Can’t I just bake some cupcakes?

I remember when my kids were in elementary school and my wife, after much volunteering, was invited to join the PTA Board. A lot of mom’s take this as a huge compliment at first, as did my wife. It means she was well thought of, others enjoyed having her around, and she could look forward to all that bonding. Maybe one day, she might have some influence. Whereas those things may all be true, the other ingredient was that someone felt she had the most-needed gift for a PTA board member – the fund raising gene.
This blog isn’t only referring to PTA however; it’s for anyone involved in a community fundraising situation, from community theatre to soccer moms. It seems like many mom-types love certain aspects of serving on these committees. From making the cupcakes to stringing the decorations, it’s a good feeling watching the kids enjoy it all while chit-chatting with the other parents. The hours and hard work seem rewarding and fun. But, all that comes to a squeeching holt when the board president announces that its fundraising time, and even more terrifying, everyone needs to try and find 3 business sponsors.
The volunteers go on their not-so-merry way to make phone calls, some stop ins, and maybe write some letters. They also might comprise an email to blast out. The message says we have great kids, and we have some great projects, so please sponsor us. It’s not much different than every other donation request most businesses receive. This does work a small percentage of the time when the small business sees that a large part of their revenue comes from this group’s membership. It also works if the business is aggressively looking to support the community, but that’s not a common scenario.
Let me now move the shoe over to the other foot. Here I am – a small business owner. Rain, sleet, or hail (okay, we don’t get much sleet in Florida) don’t delay the daily requests for donations from their rounds to my business. Usually it’s by mail or email, and the personal visits are down. I’m just stating facts and not necessarily advocating for the personal visit. We are now getting to my motivation for writing this blog. I would like to really help these volunteers in their mission to get the small business support they are shooting for.
What does the PTA, or other community group, have to offer that is free and valuable to a small business? What does a small business need in today’s market place that is hard, if not impossible to purchase, and he needs outside help to obtain. Answer: Google Ranking.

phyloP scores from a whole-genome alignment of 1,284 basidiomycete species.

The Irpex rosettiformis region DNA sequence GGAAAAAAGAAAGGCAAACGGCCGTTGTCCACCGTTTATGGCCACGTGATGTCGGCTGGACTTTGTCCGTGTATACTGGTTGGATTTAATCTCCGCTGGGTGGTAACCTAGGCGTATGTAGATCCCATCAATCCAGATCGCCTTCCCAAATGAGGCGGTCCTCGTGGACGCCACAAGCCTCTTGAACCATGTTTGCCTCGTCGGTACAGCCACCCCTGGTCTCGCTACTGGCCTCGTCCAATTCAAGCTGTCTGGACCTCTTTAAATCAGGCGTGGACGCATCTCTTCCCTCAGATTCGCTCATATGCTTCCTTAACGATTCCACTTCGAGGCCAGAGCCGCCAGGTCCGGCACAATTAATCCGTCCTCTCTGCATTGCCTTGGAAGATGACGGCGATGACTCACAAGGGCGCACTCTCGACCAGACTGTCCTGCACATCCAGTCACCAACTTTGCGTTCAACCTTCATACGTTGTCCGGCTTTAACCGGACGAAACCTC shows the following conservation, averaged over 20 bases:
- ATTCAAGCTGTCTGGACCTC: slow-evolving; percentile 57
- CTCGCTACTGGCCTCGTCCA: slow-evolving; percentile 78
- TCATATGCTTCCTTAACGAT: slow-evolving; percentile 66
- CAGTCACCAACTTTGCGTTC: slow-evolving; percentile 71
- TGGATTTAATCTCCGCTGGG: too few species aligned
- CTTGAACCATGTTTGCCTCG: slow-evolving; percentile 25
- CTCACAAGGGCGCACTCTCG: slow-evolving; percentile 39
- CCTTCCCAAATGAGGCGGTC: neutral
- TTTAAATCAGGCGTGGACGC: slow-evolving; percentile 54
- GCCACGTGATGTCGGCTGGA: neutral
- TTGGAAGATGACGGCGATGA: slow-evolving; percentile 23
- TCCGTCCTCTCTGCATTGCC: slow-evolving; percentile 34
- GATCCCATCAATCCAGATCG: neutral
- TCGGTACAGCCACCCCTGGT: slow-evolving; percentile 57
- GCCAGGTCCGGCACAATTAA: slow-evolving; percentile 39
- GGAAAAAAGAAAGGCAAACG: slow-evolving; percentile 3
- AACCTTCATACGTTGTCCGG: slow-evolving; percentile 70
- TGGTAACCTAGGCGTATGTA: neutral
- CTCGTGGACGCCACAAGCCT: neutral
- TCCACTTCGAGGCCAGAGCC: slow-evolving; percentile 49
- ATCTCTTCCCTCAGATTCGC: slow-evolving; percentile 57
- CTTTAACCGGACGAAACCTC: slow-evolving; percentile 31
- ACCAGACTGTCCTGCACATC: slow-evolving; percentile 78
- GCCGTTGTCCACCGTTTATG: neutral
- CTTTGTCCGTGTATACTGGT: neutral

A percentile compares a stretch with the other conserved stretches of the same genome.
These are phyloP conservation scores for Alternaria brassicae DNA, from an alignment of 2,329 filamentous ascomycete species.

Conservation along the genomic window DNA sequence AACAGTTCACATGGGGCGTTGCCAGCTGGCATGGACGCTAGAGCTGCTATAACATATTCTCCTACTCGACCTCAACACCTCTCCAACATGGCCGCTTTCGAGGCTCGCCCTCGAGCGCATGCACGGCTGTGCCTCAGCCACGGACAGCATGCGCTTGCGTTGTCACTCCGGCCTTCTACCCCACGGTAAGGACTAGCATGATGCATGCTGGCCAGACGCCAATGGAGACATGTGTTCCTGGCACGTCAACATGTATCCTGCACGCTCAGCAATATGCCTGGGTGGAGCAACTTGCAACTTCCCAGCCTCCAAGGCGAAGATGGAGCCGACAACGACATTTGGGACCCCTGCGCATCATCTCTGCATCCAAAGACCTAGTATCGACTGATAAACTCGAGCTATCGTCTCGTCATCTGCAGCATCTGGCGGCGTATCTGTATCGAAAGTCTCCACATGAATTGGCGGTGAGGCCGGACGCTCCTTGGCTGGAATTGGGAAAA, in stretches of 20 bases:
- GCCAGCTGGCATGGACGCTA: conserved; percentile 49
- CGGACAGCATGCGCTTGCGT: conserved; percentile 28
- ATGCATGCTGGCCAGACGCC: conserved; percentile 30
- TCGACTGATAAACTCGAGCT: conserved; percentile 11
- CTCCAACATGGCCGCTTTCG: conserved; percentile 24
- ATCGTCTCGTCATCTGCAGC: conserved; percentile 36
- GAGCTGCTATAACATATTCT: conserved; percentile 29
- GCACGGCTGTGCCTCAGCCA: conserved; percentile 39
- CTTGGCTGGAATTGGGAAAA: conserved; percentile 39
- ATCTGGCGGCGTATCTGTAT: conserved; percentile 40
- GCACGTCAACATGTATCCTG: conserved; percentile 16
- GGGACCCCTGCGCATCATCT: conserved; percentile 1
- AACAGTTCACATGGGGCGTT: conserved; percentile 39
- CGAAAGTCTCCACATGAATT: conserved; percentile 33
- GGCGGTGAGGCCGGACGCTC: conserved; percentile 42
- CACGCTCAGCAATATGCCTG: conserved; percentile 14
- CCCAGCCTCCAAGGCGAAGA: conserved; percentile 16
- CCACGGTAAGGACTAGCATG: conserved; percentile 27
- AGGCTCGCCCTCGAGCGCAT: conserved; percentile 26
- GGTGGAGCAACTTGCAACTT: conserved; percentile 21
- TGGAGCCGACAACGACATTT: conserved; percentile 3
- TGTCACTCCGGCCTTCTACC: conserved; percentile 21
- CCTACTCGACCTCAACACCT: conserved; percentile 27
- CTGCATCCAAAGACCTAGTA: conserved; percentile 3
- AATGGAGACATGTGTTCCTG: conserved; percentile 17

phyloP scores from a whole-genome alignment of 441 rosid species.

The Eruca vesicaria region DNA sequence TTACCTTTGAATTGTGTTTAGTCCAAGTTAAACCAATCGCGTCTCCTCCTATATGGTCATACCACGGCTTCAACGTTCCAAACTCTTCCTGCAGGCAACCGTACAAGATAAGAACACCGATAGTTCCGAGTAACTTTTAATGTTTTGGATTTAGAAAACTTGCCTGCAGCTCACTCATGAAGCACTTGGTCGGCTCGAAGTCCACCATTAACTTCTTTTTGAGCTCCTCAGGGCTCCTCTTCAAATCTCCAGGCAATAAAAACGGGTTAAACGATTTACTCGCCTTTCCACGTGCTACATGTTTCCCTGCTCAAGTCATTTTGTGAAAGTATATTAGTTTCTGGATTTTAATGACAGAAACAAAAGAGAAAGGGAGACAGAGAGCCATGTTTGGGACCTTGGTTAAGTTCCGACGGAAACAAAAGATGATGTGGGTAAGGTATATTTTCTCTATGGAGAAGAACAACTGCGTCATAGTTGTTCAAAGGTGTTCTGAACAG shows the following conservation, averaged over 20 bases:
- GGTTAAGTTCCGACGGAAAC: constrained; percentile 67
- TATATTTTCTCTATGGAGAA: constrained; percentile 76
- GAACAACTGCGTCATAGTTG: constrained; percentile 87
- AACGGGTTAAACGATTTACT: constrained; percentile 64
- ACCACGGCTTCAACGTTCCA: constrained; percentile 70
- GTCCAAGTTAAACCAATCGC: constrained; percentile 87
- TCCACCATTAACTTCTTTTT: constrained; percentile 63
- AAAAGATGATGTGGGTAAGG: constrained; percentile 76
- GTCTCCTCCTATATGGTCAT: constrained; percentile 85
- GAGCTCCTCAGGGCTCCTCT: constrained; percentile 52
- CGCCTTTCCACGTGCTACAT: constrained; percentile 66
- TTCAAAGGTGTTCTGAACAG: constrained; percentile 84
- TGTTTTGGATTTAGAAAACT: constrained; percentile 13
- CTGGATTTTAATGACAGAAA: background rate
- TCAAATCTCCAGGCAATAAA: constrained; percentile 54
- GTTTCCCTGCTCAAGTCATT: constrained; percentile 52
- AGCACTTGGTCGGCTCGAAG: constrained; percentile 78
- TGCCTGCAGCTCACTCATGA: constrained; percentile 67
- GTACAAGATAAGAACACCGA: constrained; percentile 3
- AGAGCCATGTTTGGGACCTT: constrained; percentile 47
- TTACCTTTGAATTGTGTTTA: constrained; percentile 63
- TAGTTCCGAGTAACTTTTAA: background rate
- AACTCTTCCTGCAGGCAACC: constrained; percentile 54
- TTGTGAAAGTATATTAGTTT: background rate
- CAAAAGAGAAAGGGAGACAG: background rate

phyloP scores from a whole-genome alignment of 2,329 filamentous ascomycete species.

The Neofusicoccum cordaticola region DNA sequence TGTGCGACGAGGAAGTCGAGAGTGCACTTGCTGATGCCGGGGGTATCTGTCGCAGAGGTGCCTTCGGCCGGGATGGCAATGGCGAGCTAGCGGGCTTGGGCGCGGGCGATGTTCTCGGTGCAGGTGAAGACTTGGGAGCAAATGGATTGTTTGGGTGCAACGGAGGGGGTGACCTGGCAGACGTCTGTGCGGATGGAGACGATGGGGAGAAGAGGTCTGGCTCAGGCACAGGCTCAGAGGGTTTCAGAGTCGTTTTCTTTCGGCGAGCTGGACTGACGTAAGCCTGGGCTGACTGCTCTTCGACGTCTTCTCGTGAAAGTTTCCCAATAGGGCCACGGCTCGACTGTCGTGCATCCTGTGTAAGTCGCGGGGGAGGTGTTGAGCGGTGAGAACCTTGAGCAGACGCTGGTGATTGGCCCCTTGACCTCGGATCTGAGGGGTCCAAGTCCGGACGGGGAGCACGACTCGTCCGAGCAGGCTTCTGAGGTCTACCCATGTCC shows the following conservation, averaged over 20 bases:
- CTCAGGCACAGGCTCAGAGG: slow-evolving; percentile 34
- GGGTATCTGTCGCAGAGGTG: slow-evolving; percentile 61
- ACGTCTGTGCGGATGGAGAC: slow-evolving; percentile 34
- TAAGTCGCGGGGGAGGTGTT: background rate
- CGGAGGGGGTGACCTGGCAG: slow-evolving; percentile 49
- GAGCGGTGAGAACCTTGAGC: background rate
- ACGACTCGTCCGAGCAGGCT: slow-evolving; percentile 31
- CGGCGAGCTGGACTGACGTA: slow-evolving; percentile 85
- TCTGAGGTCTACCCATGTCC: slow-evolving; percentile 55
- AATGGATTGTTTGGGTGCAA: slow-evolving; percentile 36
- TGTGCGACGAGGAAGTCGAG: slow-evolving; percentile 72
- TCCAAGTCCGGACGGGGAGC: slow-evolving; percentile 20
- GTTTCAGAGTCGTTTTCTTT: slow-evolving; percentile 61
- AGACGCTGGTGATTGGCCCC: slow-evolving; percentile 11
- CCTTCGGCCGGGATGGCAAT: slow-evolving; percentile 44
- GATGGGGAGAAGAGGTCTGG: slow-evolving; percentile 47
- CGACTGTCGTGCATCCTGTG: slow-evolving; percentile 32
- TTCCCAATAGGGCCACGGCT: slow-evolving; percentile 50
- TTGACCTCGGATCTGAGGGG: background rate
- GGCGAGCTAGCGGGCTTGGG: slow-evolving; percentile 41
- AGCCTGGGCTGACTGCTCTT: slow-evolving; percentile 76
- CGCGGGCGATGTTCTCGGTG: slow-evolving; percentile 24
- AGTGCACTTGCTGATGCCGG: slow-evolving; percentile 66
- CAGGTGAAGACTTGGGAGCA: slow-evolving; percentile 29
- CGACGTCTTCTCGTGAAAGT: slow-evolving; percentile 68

Today’s market is not different than yesterday’s in that referral is still the number one form of effective marketing. But, the thing that is different is the internet, and more specifically, Google. We don’t have to go down the Google discussion, right? We all Google everything. The challenge for the local business is showing up higher on the Google search ranking. They can either become internet suave or pay a hefty fee for it. Or they can get some help, lots of help, to do it organically.
Google reviews are highly weighted by Google. Yelp, Foursquare, Superpages, and others will also be scored, but of course, Google will guarantee attention to the ones on their platform. Get five good reviews on a business and it will move their ranking 2 or 3 spaces up the ladder (that’s a layman’s explanation – which works for me). The more good reviews and the further they will move up.
This proposal of mine goes out directly to the PTA groups in my area, but others should listen up. Imagine the power when your board and a large part of your PTA organization start writing reviews for the businesses that are currently supporting you. Imagine the response when that business sees, online, that members of the Just-around-the-corner Elementary PTA are popping up with reviews left and right. What will he think when he sees that his business is now ranked on Google higher than the chain store at the mall because of local online support from your association? Now, just think, is that business going to hesitate to sponsor you next year? Are other businesses going to be easier to get on board when you show them the number of reviews your committee delivered to their neighbor?
I am not proposing any false reviews. Everyone should absolutely visit the business and give it a try and decide what to say in the review. What if you are compelled to write a bad review? No problem. Bad reviews are great too, if the business knows how to handle them. First of all, the bad review still counts as a review and helps the ranking. But, as far as those that would read these reviews, they show that these reviews are honest and not purchased, thus making the good reviews even more believable. A smart business owner will take the opportunity to reply to the bad ones and invite the customer to seek a solution. The engagement will show their personality and make them more transparent to others.
The beauty is that you don’t need to have everyone shop the business to write the review. They can just acknowledge and thank them for the support – online! Many committee members probably already do business there and can jump on line immediately and write a review. They can also tell others about the business and encourage them to try it.
I’m telling you, this whole concept is such a no-brainer, and I don’t know why it’s not being done already. When I mention it to the local PTA members, I know the problem is that they have so much on their plates that the idea doesn’t make it out to the car. So, maybe today’s blog can help. Print it out and take it to the next board meeting. Get the fundraising goals hit and then bring me some cupcakes. – David Hevia


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